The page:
Coming Home

Published 11:17 am Tuesday, September 20, 2016

WINTON – They came home….to Winton.

The Winton Historical Association (WHA) held a Homecoming event Saturday at the Winton Baptist Church Fellowship Hall on Main Street where hundreds of current and former residents of Hertford County’s oldest town came together to celebrate the its rich history and relive old times.

In addition to renewing old friendships with fond memories of growing up in Winton, those in attendance were treated cards for sale, a silent auction of Winton artifacts, and books for sale by Winton authors Ben Watford and the day’s featured speaker, Dr. Dudley Flood – both graduates of C.S. Brown.

Flood was born and reared in Winton, but has lived in Raleigh area since about 1970.

Flood was a born educator, beginning his career as a teacher of math, science and English at the eighth grade level. He later taught high school social studies and coached high school basketball and football.

He served for three years as principal of a school covering grades 1 – 12 before joining the North Carolina Department of Public Instruction as a specialist in school desegregation and race relations.

Flood entertained the audience with many humorous tales from his life in his days in Winton.

He said he grew up “on the hill” in Winton and went to the river every day.

He attended C.S. Brown back when academic contests where held in Elizabeth City, which C.S. Brown won so many times they stopped having them.

He said the educational ethos was so strong at C.S. Brown he compared it favorably to any school in the nation.

He said he took standardized tests from California during his school days about what they thought a good student needed to know, he made up a test for them about what good student should know, with questions such as, “how many teats a nanny goat has?” [two]; “how many does a cow have?” [three] and “what is a sand lug” [lowest leaves on a tobacco plant].

These were questions any teen from this area had to know back then. They didn’t know in California.

“Everybody taught everybody, back then. It had nothing to do with your station in life or your race,” Flood said. “You couldn’t leave here inept. You had to have some capacity, some capability.”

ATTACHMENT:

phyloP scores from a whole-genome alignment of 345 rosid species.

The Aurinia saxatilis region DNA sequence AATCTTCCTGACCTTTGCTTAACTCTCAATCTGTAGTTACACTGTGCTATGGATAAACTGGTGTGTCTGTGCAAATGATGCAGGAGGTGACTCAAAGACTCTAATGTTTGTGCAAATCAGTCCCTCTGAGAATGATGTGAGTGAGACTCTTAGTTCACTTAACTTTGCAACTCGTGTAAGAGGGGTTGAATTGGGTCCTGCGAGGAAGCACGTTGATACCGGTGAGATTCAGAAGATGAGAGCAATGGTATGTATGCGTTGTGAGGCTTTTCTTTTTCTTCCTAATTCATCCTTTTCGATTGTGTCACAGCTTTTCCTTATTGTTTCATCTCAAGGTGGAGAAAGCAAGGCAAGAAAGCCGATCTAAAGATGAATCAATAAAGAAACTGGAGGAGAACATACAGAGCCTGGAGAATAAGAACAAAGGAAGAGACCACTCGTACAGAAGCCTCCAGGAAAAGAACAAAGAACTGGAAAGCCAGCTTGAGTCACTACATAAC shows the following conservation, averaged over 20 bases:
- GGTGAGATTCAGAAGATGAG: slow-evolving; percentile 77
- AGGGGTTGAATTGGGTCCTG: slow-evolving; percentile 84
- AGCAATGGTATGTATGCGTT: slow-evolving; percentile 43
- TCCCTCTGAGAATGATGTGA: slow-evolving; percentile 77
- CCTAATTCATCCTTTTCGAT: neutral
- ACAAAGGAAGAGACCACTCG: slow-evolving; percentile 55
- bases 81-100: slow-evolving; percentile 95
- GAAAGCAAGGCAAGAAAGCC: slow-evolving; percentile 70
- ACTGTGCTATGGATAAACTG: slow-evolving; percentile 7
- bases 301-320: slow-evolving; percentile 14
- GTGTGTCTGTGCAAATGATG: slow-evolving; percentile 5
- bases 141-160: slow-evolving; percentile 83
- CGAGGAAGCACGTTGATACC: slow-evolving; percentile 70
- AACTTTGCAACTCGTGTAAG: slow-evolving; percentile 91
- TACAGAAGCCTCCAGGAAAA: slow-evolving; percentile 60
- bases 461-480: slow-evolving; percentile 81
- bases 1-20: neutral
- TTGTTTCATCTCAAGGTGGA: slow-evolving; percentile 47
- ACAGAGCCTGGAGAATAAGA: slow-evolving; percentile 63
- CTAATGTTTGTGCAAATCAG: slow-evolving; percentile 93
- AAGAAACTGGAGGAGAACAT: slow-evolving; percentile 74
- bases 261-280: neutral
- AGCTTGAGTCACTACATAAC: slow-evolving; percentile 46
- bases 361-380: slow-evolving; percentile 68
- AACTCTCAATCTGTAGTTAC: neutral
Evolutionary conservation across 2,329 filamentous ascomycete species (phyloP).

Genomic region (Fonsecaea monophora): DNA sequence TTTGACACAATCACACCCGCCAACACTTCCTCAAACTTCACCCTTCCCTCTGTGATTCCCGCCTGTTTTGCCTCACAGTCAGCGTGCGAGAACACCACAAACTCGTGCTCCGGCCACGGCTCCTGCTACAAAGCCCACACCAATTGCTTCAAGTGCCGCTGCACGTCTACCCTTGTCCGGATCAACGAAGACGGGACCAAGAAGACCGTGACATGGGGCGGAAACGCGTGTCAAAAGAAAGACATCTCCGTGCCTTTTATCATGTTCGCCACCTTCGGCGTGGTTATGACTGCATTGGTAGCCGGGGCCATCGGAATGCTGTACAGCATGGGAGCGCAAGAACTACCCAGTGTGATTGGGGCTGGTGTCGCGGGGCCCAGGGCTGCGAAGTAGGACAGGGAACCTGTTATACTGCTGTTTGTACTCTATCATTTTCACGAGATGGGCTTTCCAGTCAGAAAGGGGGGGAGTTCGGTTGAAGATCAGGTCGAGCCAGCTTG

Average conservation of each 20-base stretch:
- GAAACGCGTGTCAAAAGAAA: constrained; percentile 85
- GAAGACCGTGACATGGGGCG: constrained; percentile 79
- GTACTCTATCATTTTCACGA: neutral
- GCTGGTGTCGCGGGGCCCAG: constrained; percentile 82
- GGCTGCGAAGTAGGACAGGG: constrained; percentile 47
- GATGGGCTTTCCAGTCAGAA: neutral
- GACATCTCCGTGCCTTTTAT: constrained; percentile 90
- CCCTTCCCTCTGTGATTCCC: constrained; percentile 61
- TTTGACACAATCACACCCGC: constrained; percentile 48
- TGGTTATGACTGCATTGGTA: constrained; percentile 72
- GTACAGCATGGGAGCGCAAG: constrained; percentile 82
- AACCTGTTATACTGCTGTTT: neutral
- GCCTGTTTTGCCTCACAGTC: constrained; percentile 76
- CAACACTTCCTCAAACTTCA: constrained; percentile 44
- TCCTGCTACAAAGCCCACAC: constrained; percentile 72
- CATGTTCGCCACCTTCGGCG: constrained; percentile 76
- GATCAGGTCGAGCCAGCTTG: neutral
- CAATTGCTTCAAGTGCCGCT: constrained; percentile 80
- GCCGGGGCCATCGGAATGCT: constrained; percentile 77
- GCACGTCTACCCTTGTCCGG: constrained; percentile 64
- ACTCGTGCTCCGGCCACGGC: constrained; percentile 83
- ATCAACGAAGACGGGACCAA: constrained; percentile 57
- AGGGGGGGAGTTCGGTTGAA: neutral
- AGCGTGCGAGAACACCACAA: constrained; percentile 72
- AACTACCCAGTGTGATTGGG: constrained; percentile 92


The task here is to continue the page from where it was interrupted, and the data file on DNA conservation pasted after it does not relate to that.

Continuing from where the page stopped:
Winton Mayor Tiffany Lewis presented him the key to the city He thanked her and quipped it wouldn’t have done him any good when he lived in Winton because nobody locked their doors.

The Historical Association gave him basket of goodies – jellies, jams, honey, peanuts, etc. – produced in Hertford County.

During his 21 years of service with the Department of Public Instruction, Flood earned promotions first to Assistant and then Associate State Superintendent. He is credited as having successfully integrating North Carolina schools, avoiding many of the problems other states had.

After retiring from Public Instruction on December 31, 1990, he served for 5 years and 3 months as Executive Director of the North Carolina Association of School Administrators.

Since April 1996, he has been a lecturer and consultant to groups throughout the country and abroad.

Flood has been a Visiting Professor at Meredith College and at the University of North Carolina at Wilmington, and has taught in the Principals Executive Program at UNC-CH.

He earned the bachelors degree from North Carolina Central University, the master’s degree in educational administration from East Carolina University and the doctorate degree in the same field from Duke University. He has studied further at Elizabeth City State University, UNC-CH and Hampton University.

Flood has spoken in all 100 of North Carolina’s counties. Also, he has spoken or conducted workshops in 48 of the 50 United States, in Bermuda, the District of Columbia, Canada, and Germany. His writings have been published in more than 25 journals and he has authored three books.

He has received more than 350 awards for civic service. He has been presented the Order of the Longleaf Pine Award (North Carolina’s highest civic award), by three different Governors: James G. Martin James B. Hunt, Jr., and Mike Easley.

He has received the Outstanding Alumni Award from both NC Central and ECU, and has received the Doctorate of Humane Letters from both NC Central and the UNC-Asheville.

Flood served for 12 years on the Board of Governors of the University of North Carolina.